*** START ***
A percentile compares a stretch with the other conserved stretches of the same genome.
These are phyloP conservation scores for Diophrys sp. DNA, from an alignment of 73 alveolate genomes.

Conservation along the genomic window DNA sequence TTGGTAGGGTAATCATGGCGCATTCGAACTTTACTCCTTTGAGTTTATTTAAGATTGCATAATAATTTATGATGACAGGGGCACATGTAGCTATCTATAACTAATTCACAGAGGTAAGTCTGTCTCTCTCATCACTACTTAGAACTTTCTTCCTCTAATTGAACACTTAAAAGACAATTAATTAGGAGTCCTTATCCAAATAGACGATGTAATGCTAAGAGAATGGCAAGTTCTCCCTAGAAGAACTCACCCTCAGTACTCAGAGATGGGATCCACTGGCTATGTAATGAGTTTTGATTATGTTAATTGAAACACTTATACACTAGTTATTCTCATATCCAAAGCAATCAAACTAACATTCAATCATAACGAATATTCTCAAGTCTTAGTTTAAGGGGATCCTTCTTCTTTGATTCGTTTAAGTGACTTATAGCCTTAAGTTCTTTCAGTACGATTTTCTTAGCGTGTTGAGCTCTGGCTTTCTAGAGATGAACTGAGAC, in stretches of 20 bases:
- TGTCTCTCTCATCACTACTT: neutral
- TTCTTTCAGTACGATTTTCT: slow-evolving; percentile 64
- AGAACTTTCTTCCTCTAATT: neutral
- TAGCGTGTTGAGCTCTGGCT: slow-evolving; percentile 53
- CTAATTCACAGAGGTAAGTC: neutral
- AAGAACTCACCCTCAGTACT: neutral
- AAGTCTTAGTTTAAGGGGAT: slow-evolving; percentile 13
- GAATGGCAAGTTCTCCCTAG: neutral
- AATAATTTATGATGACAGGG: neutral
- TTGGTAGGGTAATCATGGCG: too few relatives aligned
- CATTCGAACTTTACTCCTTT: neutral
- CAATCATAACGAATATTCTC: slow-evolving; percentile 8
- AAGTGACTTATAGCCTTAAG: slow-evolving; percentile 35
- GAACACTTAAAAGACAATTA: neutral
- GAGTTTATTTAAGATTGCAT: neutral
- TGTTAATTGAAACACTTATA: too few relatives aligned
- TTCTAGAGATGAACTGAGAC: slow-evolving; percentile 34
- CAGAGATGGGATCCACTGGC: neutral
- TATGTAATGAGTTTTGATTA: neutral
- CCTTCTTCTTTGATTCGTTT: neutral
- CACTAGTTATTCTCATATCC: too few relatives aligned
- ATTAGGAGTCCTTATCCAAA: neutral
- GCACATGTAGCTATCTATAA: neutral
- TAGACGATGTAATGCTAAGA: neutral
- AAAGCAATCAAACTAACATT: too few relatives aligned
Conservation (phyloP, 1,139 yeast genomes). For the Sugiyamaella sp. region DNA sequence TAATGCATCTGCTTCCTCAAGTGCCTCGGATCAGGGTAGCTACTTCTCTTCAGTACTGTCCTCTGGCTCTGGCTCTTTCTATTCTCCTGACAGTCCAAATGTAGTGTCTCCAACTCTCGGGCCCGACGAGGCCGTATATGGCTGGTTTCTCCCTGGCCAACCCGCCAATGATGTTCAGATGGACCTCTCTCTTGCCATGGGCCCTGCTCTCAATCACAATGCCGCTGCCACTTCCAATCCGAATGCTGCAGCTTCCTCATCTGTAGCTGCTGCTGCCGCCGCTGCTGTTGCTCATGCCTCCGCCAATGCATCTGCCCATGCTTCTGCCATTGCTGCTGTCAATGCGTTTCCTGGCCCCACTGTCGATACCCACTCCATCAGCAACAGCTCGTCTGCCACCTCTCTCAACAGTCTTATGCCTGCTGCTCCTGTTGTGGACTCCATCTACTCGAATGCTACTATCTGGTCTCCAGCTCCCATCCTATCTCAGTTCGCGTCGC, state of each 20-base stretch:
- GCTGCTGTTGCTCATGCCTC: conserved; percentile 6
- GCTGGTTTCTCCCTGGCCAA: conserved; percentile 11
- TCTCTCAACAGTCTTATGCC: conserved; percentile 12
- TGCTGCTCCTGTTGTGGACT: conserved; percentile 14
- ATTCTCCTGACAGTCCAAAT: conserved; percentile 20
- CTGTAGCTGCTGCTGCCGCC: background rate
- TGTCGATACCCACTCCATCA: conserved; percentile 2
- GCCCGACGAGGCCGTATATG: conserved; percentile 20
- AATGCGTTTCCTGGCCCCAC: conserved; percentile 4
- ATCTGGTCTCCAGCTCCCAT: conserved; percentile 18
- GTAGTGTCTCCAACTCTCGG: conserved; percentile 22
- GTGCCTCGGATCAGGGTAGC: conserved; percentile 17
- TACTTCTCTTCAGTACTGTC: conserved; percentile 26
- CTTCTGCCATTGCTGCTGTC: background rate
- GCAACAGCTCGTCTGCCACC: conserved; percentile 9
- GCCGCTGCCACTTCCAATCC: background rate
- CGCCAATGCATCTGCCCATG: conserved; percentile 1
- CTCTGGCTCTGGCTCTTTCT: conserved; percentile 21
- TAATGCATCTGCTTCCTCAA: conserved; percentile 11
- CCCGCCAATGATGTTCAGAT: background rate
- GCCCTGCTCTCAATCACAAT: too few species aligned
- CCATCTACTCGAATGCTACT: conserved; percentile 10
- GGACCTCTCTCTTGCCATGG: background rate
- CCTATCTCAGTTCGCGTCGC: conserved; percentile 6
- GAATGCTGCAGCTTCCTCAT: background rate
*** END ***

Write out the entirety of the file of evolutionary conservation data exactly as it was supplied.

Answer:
A percentile compares a stretch with the other conserved stretches of the same genome.
These are phyloP conservation scores for Diophrys sp. DNA, from an alignment of 73 alveolate genomes.

Conservation along the genomic window DNA sequence TTGGTAGGGTAATCATGGCGCATTCGAACTTTACTCCTTTGAGTTTATTTAAGATTGCATAATAATTTATGATGACAGGGGCACATGTAGCTATCTATAACTAATTCACAGAGGTAAGTCTGTCTCTCTCATCACTACTTAGAACTTTCTTCCTCTAATTGAACACTTAAAAGACAATTAATTAGGAGTCCTTATCCAAATAGACGATGTAATGCTAAGAGAATGGCAAGTTCTCCCTAGAAGAACTCACCCTCAGTACTCAGAGATGGGATCCACTGGCTATGTAATGAGTTTTGATTATGTTAATTGAAACACTTATACACTAGTTATTCTCATATCCAAAGCAATCAAACTAACATTCAATCATAACGAATATTCTCAAGTCTTAGTTTAAGGGGATCCTTCTTCTTTGATTCGTTTAAGTGACTTATAGCCTTAAGTTCTTTCAGTACGATTTTCTTAGCGTGTTGAGCTCTGGCTTTCTAGAGATGAACTGAGAC, in stretches of 20 bases:
- TGTCTCTCTCATCACTACTT: neutral
- TTCTTTCAGTACGATTTTCT: slow-evolving; percentile 64
- AGAACTTTCTTCCTCTAATT: neutral
- TAGCGTGTTGAGCTCTGGCT: slow-evolving; percentile 53
- CTAATTCACAGAGGTAAGTC: neutral
- AAGAACTCACCCTCAGTACT: neutral
- AAGTCTTAGTTTAAGGGGAT: slow-evolving; percentile 13
- GAATGGCAAGTTCTCCCTAG: neutral
- AATAATTTATGATGACAGGG: neutral
- TTGGTAGGGTAATCATGGCG: too few relatives aligned
- CATTCGAACTTTACTCCTTT: neutral
- CAATCATAACGAATATTCTC: slow-evolving; percentile 8
- AAGTGACTTATAGCCTTAAG: slow-evolving; percentile 35
- GAACACTTAAAAGACAATTA: neutral
- GAGTTTATTTAAGATTGCAT: neutral
- TGTTAATTGAAACACTTATA: too few relatives aligned
- TTCTAGAGATGAACTGAGAC: slow-evolving; percentile 34
- CAGAGATGGGATCCACTGGC: neutral
- TATGTAATGAGTTTTGATTA: neutral
- CCTTCTTCTTTGATTCGTTT: neutral
- CACTAGTTATTCTCATATCC: too few relatives aligned
- ATTAGGAGTCCTTATCCAAA: neutral
- GCACATGTAGCTATCTATAA: neutral
- TAGACGATGTAATGCTAAGA: neutral
- AAAGCAATCAAACTAACATT: too few relatives aligned
Conservation (phyloP, 1,139 yeast genomes). For the Sugiyamaella sp. region DNA sequence TAATGCATCTGCTTCCTCAAGTGCCTCGGATCAGGGTAGCTACTTCTCTTCAGTACTGTCCTCTGGCTCTGGCTCTTTCTATTCTCCTGACAGTCCAAATGTAGTGTCTCCAACTCTCGGGCCCGACGAGGCCGTATATGGCTGGTTTCTCCCTGGCCAACCCGCCAATGATGTTCAGATGGACCTCTCTCTTGCCATGGGCCCTGCTCTCAATCACAATGCCGCTGCCACTTCCAATCCGAATGCTGCAGCTTCCTCATCTGTAGCTGCTGCTGCCGCCGCTGCTGTTGCTCATGCCTCCGCCAATGCATCTGCCCATGCTTCTGCCATTGCTGCTGTCAATGCGTTTCCTGGCCCCACTGTCGATACCCACTCCATCAGCAACAGCTCGTCTGCCACCTCTCTCAACAGTCTTATGCCTGCTGCTCCTGTTGTGGACTCCATCTACTCGAATGCTACTATCTGGTCTCCAGCTCCCATCCTATCTCAGTTCGCGTCGC, state of each 20-base stretch:
- GCTGCTGTTGCTCATGCCTC: conserved; percentile 6
- GCTGGTTTCTCCCTGGCCAA: conserved; percentile 11
- TCTCTCAACAGTCTTATGCC: conserved; percentile 12
- TGCTGCTCCTGTTGTGGACT: conserved; percentile 14
- ATTCTCCTGACAGTCCAAAT: conserved; percentile 20
- CTGTAGCTGCTGCTGCCGCC: background rate
- TGTCGATACCCACTCCATCA: conserved; percentile 2
- GCCCGACGAGGCCGTATATG: conserved; percentile 20
- AATGCGTTTCCTGGCCCCAC: conserved; percentile 4
- ATCTGGTCTCCAGCTCCCAT: conserved; percentile 18
- GTAGTGTCTCCAACTCTCGG: conserved; percentile 22
- GTGCCTCGGATCAGGGTAGC: conserved; percentile 17
- TACTTCTCTTCAGTACTGTC: conserved; percentile 26
- CTTCTGCCATTGCTGCTGTC: background rate
- GCAACAGCTCGTCTGCCACC: conserved; percentile 9
- GCCGCTGCCACTTCCAATCC: background rate
- CGCCAATGCATCTGCCCATG: conserved; percentile 1
- CTCTGGCTCTGGCTCTTTCT: conserved; percentile 21
- TAATGCATCTGCTTCCTCAA: conserved; percentile 11
- CCCGCCAATGATGTTCAGAT: background rate
- GCCCTGCTCTCAATCACAAT: too few species aligned
- CCATCTACTCGAATGCTACT: conserved; percentile 10
- GGACCTCTCTCTTGCCATGG: background rate
- CCTATCTCAGTTCGCGTCGC: conserved; percentile 6
- GAATGCTGCAGCTTCCTCAT: background rate